Differentiating delivery of instruction with online learning modules for teacher candidates
Wilkinson, Colleen Ann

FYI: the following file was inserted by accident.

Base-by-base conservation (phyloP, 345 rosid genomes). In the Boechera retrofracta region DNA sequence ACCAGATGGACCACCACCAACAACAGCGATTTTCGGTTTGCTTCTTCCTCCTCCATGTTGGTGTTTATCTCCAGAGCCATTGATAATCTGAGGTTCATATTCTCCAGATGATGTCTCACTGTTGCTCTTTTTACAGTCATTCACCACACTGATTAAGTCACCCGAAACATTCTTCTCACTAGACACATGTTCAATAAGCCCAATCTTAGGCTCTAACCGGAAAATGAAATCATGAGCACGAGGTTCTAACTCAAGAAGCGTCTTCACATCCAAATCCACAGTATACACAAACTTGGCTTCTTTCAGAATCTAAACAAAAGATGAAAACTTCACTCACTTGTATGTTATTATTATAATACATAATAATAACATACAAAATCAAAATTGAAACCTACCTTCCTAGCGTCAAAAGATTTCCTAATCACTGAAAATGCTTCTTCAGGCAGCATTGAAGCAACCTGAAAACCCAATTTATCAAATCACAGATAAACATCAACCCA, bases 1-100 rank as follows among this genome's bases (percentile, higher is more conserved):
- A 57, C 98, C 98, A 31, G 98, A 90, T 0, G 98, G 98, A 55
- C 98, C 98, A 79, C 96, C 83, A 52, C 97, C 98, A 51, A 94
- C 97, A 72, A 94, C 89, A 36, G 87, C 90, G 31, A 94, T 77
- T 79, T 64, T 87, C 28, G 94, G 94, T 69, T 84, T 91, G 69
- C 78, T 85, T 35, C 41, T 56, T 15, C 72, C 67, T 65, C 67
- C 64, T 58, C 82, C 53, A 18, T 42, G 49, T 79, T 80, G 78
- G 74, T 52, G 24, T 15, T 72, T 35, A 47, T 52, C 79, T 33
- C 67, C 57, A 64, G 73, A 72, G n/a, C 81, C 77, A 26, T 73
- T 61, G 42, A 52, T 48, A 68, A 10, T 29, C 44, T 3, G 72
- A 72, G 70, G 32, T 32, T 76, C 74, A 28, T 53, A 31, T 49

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Online learning has become a prevalent method of instruction in higher education. There are many reasons for this change in pedagogy, including rapid developments in technology, as well as the logistic challenges of enrolling in college, such as commuting and coordinating work schedules. The quality of online instruction and its impact on teacher preparation, however, has yet to be fully investigated. The purpose of this study is to add to the existing literature regarding online learning and its use in teacher preparation. This study, more specifically, compared the effects of differentiated use of a specific online learning environment, the IRIS Center for Training Enhancements (http://iris.peabody.vanderbilt.edu/index.html), on knowledge of teacher candidates in two sections of a Teaching Exceptional Learners course for general education undergraduate and graduate teacher candidates. Pre- and post-instructional concept maps were used to measure growth in knowledge in this counterbalanced study. Results indicate both methods of instruction, in-class and at-home, with the IRIS modules are effective for increasing the knowledge base of general education teacher candidates. Analysis of the data showed no significant differences in learning between the two methods. While preference of methods differed, overall, participants felt the IRIS modules were beneficial and made an impact on their learning.